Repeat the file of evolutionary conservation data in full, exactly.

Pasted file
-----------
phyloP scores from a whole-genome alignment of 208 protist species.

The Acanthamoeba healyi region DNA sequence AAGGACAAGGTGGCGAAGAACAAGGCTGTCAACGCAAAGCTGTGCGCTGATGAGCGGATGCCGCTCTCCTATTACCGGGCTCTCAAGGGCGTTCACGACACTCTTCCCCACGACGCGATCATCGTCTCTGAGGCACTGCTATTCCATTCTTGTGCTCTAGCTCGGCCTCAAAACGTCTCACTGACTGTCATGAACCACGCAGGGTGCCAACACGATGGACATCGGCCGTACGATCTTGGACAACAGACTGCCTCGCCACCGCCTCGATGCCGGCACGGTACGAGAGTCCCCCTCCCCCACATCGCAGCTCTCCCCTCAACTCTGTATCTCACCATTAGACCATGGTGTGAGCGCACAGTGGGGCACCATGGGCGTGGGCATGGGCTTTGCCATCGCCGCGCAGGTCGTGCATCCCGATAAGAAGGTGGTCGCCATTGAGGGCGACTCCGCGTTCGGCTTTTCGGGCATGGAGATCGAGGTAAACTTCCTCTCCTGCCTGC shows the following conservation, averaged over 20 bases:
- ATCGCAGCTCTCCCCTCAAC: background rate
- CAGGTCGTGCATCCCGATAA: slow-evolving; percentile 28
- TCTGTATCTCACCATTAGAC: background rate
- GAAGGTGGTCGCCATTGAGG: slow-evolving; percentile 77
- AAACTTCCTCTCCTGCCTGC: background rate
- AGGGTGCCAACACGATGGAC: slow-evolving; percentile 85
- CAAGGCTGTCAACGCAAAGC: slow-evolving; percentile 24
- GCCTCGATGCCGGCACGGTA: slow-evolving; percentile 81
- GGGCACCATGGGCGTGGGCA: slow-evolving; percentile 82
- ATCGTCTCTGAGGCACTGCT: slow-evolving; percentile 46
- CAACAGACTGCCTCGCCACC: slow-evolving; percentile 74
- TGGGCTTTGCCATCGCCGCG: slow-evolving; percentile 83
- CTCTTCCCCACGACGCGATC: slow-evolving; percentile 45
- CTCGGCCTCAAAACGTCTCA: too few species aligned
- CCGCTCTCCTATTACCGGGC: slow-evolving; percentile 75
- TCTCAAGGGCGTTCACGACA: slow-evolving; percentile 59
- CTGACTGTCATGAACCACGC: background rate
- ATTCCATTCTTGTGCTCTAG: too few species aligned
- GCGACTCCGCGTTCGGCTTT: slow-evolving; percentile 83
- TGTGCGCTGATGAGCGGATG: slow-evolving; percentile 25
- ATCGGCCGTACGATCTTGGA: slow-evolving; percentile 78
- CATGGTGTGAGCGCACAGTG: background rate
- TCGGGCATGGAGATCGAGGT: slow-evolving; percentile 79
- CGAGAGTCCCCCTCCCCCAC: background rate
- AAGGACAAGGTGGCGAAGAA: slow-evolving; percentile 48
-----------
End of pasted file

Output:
phyloP scores from a whole-genome alignment of 208 protist species.

The Acanthamoeba healyi region DNA sequence AAGGACAAGGTGGCGAAGAACAAGGCTGTCAACGCAAAGCTGTGCGCTGATGAGCGGATGCCGCTCTCCTATTACCGGGCTCTCAAGGGCGTTCACGACACTCTTCCCCACGACGCGATCATCGTCTCTGAGGCACTGCTATTCCATTCTTGTGCTCTAGCTCGGCCTCAAAACGTCTCACTGACTGTCATGAACCACGCAGGGTGCCAACACGATGGACATCGGCCGTACGATCTTGGACAACAGACTGCCTCGCCACCGCCTCGATGCCGGCACGGTACGAGAGTCCCCCTCCCCCACATCGCAGCTCTCCCCTCAACTCTGTATCTCACCATTAGACCATGGTGTGAGCGCACAGTGGGGCACCATGGGCGTGGGCATGGGCTTTGCCATCGCCGCGCAGGTCGTGCATCCCGATAAGAAGGTGGTCGCCATTGAGGGCGACTCCGCGTTCGGCTTTTCGGGCATGGAGATCGAGGTAAACTTCCTCTCCTGCCTGC shows the following conservation, averaged over 20 bases:
- ATCGCAGCTCTCCCCTCAAC: background rate
- CAGGTCGTGCATCCCGATAA: slow-evolving; percentile 28
- TCTGTATCTCACCATTAGAC: background rate
- GAAGGTGGTCGCCATTGAGG: slow-evolving; percentile 77
- AAACTTCCTCTCCTGCCTGC: background rate
- AGGGTGCCAACACGATGGAC: slow-evolving; percentile 85
- CAAGGCTGTCAACGCAAAGC: slow-evolving; percentile 24
- GCCTCGATGCCGGCACGGTA: slow-evolving; percentile 81
- GGGCACCATGGGCGTGGGCA: slow-evolving; percentile 82
- ATCGTCTCTGAGGCACTGCT: slow-evolving; percentile 46
- CAACAGACTGCCTCGCCACC: slow-evolving; percentile 74
- TGGGCTTTGCCATCGCCGCG: slow-evolving; percentile 83
- CTCTTCCCCACGACGCGATC: slow-evolving; percentile 45
- CTCGGCCTCAAAACGTCTCA: too few species aligned
- CCGCTCTCCTATTACCGGGC: slow-evolving; percentile 75
- TCTCAAGGGCGTTCACGACA: slow-evolving; percentile 59
- CTGACTGTCATGAACCACGC: background rate
- ATTCCATTCTTGTGCTCTAG: too few species aligned
- GCGACTCCGCGTTCGGCTTT: slow-evolving; percentile 83
- TGTGCGCTGATGAGCGGATG: slow-evolving; percentile 25
- ATCGGCCGTACGATCTTGGA: slow-evolving; percentile 78
- CATGGTGTGAGCGCACAGTG: background rate
- TCGGGCATGGAGATCGAGGT: slow-evolving; percentile 79
- CGAGAGTCCCCCTCCCCCAC: background rate
- AAGGACAAGGTGGCGAAGAA: slow-evolving; percentile 48